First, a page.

Pressure supplies the bond for Team Canada, which holds off rally by Italy to win 18u crown at International Challenge
by Kyle Koso
WESTMINSTER, Colo. — There appears to be a trend in the Triple Crown International Challenge, where one team takes a lead and the other mounts an unlikely and amazing comeback.
To either finish the rally and win, or hold off the opposition and escape with the victory, ultimately comes down playing together under pressure. The rosters for each International Challenge team are essentially thrown together, but playing under a national flag seems to speed up the bonding process.
Your most recent piece of evidence? The 18u championship game on Sunday, where Canada took a 7-0 lead and looked in total control, only to see Italy respond with a massive burst in the top of the sixth inning. Canada relief pitcher Leila Ammon came in, allowed a single, then saw her reliable defense boot a grounder, and the score sat at 7-6.
Summoning whatever pitchers tap into in a moment like that, Ammon notched a strikeout and a fly ball to left field, securing the title for Canada on a balmy day at the Christopher Fields Complex.
“Pressure is a privilege, and I knew my team had my back. Even if a ball gets hit, I know they can get the out,” said Ammon, a Middle Tennessee State commit. “Everyone was just so hyped all of the time, no one ever got down if we were losing or stopped fighting. It was definitely the grit of everybody. Every insurance (run) we can get just makes it easy for it to be me and the catcher all the time.”
“We talked about momentum and energy and effort and attitude; that will win out on the long run. The girls stuck with it — that was the plan,” added Canada head coach Rob Campbell. “They stepped up at the right moments and the right moments are on Sunday. We’ve gone with three pitchers, and they’ve all done the job when needed, and we felt (Lelia) would give us a change in momentum and energy.”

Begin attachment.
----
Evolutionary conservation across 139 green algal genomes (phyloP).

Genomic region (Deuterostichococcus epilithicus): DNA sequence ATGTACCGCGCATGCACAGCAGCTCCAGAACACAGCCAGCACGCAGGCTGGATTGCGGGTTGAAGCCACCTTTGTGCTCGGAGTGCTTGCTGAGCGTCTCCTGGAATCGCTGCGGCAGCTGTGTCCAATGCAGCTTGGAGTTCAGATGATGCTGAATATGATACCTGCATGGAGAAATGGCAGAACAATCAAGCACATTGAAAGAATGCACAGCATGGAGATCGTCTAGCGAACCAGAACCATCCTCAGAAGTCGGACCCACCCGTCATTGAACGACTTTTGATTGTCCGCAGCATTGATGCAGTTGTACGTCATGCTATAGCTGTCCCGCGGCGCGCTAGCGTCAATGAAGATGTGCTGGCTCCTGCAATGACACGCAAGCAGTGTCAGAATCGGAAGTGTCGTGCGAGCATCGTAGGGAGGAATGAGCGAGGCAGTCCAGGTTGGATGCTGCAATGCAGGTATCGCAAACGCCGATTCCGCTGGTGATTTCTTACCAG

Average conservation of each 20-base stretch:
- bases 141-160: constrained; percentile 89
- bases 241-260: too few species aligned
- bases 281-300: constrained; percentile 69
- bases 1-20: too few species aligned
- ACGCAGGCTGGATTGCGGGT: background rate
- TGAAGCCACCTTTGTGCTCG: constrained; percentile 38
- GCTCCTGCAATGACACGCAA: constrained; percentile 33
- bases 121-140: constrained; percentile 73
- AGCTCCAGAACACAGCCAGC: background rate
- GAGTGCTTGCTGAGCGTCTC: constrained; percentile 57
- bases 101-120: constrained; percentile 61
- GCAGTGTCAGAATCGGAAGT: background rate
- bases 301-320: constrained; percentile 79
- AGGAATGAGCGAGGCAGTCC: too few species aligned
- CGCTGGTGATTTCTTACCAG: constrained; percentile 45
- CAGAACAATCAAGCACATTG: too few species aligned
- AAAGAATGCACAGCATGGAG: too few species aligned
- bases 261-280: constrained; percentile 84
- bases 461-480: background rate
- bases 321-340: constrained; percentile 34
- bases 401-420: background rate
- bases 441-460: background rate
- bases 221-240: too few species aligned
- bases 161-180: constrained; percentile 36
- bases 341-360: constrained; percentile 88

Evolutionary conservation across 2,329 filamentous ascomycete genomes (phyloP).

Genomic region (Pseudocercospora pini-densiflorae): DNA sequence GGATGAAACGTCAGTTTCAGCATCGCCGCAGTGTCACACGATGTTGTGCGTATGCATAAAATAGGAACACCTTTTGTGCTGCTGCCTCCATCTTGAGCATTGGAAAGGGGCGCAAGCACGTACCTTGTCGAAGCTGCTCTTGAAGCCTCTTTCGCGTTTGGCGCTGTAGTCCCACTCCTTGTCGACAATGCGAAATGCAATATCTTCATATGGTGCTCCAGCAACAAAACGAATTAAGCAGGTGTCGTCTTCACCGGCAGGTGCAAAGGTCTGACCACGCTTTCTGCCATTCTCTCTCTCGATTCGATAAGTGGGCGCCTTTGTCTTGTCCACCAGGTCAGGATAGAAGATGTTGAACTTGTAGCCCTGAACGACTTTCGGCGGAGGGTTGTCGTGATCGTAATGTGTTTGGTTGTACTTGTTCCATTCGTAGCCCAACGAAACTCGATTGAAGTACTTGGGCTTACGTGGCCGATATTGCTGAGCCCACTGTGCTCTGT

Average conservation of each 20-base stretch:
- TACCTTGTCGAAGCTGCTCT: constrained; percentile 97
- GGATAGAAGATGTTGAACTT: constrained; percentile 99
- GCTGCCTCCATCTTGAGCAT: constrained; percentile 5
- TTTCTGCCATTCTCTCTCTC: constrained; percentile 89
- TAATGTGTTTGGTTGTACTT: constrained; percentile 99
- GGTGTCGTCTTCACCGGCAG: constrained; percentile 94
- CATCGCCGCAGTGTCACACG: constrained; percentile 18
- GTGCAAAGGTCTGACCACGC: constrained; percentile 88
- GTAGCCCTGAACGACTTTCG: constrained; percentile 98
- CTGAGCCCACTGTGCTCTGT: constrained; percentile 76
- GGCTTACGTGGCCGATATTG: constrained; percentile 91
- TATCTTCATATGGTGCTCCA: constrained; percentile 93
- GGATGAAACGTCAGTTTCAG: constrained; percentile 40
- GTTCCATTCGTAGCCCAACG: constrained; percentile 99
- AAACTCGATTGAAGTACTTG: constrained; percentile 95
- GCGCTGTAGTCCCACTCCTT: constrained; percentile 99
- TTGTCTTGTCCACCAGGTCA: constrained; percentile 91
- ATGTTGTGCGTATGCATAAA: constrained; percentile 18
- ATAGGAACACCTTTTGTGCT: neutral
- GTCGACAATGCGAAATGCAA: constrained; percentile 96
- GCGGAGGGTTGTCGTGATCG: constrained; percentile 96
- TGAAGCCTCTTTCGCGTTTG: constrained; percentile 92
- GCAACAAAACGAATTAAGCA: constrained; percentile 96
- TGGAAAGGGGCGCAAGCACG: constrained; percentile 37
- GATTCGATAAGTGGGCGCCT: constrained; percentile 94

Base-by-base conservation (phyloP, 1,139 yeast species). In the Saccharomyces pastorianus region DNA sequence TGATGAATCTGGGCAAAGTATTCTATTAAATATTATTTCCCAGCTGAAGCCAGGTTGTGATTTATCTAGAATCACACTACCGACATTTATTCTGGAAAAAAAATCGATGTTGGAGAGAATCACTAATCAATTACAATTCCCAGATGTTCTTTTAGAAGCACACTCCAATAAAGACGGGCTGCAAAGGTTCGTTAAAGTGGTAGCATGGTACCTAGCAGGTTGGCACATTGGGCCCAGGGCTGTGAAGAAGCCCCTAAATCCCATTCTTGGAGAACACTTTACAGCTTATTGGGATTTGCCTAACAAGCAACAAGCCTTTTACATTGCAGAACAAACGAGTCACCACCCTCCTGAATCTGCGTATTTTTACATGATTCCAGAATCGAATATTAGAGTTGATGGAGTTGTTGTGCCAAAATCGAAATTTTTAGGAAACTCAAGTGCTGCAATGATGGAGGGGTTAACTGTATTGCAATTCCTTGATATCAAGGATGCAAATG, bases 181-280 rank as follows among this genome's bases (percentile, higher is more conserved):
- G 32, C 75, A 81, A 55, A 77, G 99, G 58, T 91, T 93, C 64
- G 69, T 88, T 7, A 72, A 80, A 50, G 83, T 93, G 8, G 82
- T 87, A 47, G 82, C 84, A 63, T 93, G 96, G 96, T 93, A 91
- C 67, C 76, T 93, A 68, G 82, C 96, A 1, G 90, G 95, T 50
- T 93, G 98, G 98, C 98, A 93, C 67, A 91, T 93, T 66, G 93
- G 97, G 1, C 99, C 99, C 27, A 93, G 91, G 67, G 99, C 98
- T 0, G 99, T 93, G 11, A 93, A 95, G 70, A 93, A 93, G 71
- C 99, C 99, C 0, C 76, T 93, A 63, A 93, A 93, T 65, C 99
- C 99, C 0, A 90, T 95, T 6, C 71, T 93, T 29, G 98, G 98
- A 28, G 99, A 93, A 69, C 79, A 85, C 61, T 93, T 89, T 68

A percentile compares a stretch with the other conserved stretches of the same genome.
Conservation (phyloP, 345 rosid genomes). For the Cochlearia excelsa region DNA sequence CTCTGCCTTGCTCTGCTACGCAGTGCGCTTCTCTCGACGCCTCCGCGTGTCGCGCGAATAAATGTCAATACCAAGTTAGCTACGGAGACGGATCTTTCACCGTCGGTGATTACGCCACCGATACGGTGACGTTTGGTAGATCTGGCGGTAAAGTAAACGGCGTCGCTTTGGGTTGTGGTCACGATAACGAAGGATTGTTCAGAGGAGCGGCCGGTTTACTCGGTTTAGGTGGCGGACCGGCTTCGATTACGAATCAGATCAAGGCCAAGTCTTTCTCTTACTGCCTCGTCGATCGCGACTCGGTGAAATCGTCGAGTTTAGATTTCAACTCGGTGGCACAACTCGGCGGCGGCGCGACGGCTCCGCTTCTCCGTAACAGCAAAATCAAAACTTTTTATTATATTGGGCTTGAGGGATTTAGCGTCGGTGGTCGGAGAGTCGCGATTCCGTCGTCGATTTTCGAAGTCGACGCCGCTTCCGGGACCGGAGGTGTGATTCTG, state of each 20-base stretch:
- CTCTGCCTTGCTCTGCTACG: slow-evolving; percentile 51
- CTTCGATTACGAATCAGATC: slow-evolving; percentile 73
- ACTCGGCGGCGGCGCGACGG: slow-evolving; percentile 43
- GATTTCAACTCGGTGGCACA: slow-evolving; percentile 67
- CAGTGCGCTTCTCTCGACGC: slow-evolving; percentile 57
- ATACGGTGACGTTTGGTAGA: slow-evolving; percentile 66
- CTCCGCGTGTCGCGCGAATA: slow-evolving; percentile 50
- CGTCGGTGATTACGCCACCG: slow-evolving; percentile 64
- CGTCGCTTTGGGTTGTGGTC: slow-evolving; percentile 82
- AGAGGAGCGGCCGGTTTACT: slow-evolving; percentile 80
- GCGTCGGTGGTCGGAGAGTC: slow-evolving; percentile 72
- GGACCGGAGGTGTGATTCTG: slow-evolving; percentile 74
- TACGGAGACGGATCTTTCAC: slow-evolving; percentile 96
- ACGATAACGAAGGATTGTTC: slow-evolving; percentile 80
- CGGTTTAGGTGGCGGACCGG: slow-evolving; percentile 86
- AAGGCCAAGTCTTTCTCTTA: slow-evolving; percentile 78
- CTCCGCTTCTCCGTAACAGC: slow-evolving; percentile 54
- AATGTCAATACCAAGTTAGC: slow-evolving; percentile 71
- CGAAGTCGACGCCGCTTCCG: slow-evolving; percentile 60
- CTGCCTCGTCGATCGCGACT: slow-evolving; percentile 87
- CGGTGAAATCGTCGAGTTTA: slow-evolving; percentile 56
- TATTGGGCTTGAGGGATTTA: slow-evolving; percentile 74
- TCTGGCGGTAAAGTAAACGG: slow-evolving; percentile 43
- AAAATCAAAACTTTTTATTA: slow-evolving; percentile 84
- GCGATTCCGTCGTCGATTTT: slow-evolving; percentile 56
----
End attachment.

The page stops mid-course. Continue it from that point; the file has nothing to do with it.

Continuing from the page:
Canada jumped ahead with five hits in the first inning. Taylor Stevens (Morehead State) had a double in the mix, and her squad took a 3-0 lead. Sydney Spayd (Southern University) hit a solo home run in the third, and Taylor Caton launched a two-out, three-run homer in the fifth that felt like icing on the cake at the time.
“I knew going up, I just wanted to do damage, and do it for my team,” Caton said. “I went 2-0, so I knew she was going to give me pitch, so I just let loose.”
Emily Mayer (Fort Hayes State) led off the sixth inning for Italy with a home run, and the rally was on. A hit batter and two singles kept the mood going, and Lucie McDonald smoked a two-run homer to make it 7-5. That’s when Ammon came in and eventually solved the puzzle for Canada.
But again, maybe it’s not so mysterious. Teams that stick together and believe will usually be rewarded.
“We had a big enough lead where we didn’t have to really stress out, although, yeah, it got to a point where we were stressed out,” Caton said. “I don’t know what we had, but it’s like nothing I’ve ever seen before. I had so much fun with these girls, never had played with them before but they were awesome. We had fun together and really jelled.”
Cuba beat South Korea, 6-4, to win the bronze medal game.